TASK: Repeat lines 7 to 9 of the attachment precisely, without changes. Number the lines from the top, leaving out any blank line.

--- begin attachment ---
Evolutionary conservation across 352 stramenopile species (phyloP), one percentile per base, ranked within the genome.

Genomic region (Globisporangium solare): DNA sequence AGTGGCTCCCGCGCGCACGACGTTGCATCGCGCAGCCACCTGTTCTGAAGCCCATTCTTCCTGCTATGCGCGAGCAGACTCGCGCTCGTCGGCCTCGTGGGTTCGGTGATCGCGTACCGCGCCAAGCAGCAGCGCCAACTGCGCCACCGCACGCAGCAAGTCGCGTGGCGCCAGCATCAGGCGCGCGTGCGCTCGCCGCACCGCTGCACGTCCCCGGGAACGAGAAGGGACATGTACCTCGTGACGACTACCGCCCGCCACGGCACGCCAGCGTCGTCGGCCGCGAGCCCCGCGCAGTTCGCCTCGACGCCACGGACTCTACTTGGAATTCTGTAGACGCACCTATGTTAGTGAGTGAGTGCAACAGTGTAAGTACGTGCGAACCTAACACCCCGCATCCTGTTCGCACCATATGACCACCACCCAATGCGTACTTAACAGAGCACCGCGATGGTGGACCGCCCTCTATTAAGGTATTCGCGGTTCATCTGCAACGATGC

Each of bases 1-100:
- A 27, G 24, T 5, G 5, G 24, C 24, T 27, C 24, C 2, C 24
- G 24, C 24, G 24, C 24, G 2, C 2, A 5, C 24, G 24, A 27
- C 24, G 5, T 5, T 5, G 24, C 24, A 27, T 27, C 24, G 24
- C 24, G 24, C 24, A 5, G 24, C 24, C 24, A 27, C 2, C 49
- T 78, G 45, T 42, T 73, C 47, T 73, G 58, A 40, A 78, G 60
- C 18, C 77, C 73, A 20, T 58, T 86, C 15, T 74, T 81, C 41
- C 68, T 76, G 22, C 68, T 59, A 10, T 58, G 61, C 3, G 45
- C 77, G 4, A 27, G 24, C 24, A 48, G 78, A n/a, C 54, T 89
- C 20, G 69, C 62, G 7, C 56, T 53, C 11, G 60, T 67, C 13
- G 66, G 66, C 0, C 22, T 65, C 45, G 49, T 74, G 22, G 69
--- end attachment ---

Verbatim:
- C 24, G 24, C 24, A 5, G 24, C 24, C 24, A 27, C 2, C 49
- T 78, G 45, T 42, T 73, C 47, T 73, G 58, A 40, A 78, G 60
- C 18, C 77, C 73, A 20, T 58, T 86, C 15, T 74, T 81, C 41